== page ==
Universities must make radical changes to help care leavers thrive, say MPs

New guidance says universities should pay for care leavers' books and offer free year-round accommodation

Free year-round accommodation and bursaries should be offered to young care leavers who want to go to university.

Universities minister Chris Skidmore plus children and families minister Nadhim Zahawi have released new guidance for universities and are calling for a culture change at the UK’s top institutions to encourage those leaving care to stick with higher education.

Just six per cent of care leavers between the ages of 19-21 go to university – even then, they are twice as likely as others to drop out.

Education leaders around the country should also make social clubs more accessible to care leavers and arrange funding for laptops and course textbooks, the new Higher Education Principles show.

Universities must take steps to “make a challenging transition less overwhelming”, Zahawi said, adding: “Far too many of young people leaving care are missing out on opportunities that their peers take for granted. Many universities are already improving their offers to care leavers, through our Care Leaver Covenant and beyond, but I want this to become the norm – not the exception.”

The ministers want buddy systems for care leavers to be designed in higher education.

The new guidance also places emphasis on the work required by admissions teams to conduct outreach efforts to councils and schools, particularly in disadvantaged areas.

The document also explains that year-round accommodation is crucial for students leaving care – because some might not have family to stay with or anywhere else to go during the holidays.

This builds on the Care Leaver Covenant, launched last year, which set out pledged made by the government, businesses and third sector groups to create more opportunities for young people leaving care to work and learn. Of the 73 organisations which have signed up so far, 13 are universities.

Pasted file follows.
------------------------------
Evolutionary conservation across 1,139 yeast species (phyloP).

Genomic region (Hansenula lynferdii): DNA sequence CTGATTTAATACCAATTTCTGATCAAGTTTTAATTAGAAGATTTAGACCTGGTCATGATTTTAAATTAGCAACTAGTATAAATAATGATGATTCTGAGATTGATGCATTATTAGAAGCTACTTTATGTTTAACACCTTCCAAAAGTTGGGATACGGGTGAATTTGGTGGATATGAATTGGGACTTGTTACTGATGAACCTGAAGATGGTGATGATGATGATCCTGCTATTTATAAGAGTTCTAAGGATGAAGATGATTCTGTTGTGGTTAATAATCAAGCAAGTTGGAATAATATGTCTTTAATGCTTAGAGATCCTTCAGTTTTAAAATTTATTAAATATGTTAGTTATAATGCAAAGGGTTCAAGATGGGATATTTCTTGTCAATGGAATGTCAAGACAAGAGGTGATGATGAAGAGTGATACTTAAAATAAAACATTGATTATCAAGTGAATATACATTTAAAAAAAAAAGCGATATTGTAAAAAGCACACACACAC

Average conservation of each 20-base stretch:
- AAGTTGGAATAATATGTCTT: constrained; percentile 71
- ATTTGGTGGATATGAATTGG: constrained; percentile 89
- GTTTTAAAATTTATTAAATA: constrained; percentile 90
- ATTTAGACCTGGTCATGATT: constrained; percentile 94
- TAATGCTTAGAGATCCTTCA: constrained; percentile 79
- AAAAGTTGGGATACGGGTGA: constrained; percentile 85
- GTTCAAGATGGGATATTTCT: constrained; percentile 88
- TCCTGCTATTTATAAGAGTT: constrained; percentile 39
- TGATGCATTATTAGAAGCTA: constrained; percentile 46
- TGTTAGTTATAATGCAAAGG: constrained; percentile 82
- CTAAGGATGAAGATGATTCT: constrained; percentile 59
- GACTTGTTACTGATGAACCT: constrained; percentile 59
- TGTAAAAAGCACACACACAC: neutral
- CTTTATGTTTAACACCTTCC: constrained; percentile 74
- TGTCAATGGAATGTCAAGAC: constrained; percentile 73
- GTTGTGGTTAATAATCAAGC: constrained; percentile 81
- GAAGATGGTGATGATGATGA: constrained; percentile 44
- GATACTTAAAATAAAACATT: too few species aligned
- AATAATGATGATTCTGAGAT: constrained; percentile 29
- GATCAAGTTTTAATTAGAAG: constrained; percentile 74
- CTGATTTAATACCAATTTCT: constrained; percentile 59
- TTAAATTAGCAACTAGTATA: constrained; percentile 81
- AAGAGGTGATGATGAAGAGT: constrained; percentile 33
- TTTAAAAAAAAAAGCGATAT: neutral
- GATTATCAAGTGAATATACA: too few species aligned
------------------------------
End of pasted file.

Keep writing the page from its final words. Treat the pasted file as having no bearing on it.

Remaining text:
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Poet and care leaver Lemn Sissay, chancellor of the University of Manchester, said: “Leaving care without qualifications or direction is seriously hard. I know. I was that person. It’s critical that we come together to make sure that all young people, including those who have left the care system, have every opportunity, which is why these principles are so important, so vital.

“It’s truly great to see the Department for Education working so closely with universities in the interests of vulnerable young people leaving care. For me it is a historic moment. It’s never happened before.  One day I hope all universities will be able to say we are signed to the Care Leaver Covenant.”

The ministers hope pushing universities to do more to support care leavers will significantly reduce the number of young people not in education, employment or training (NEET) which currently sits at nearly 40 per cent of care leavers aged 19-21.

Currently, aall care leavers who go to university can claim a £2,000 bursary from their local council, £1,200 from the college if they go into further education and £1,000 for the first year of an apprenticeship.

Chris Millward, director for fair access and participation at the office for students, said this is a positive move but that more “can and should be done”.

He said: “Care leavers have been a priority group for access and participation investment for a number of years.  Many universities are now targeting care leavers within their plans and have made commitments to improve their support during the coming years.

“We are pleased to see an increased focus on looked-after children in our recent strategic guidance from the Secretary of State for Education, and we welcome the Department for Education’s new guidance to universities.

He described the Care Leaver Covenant as a “public statement of [universities‘] commitment” to take action.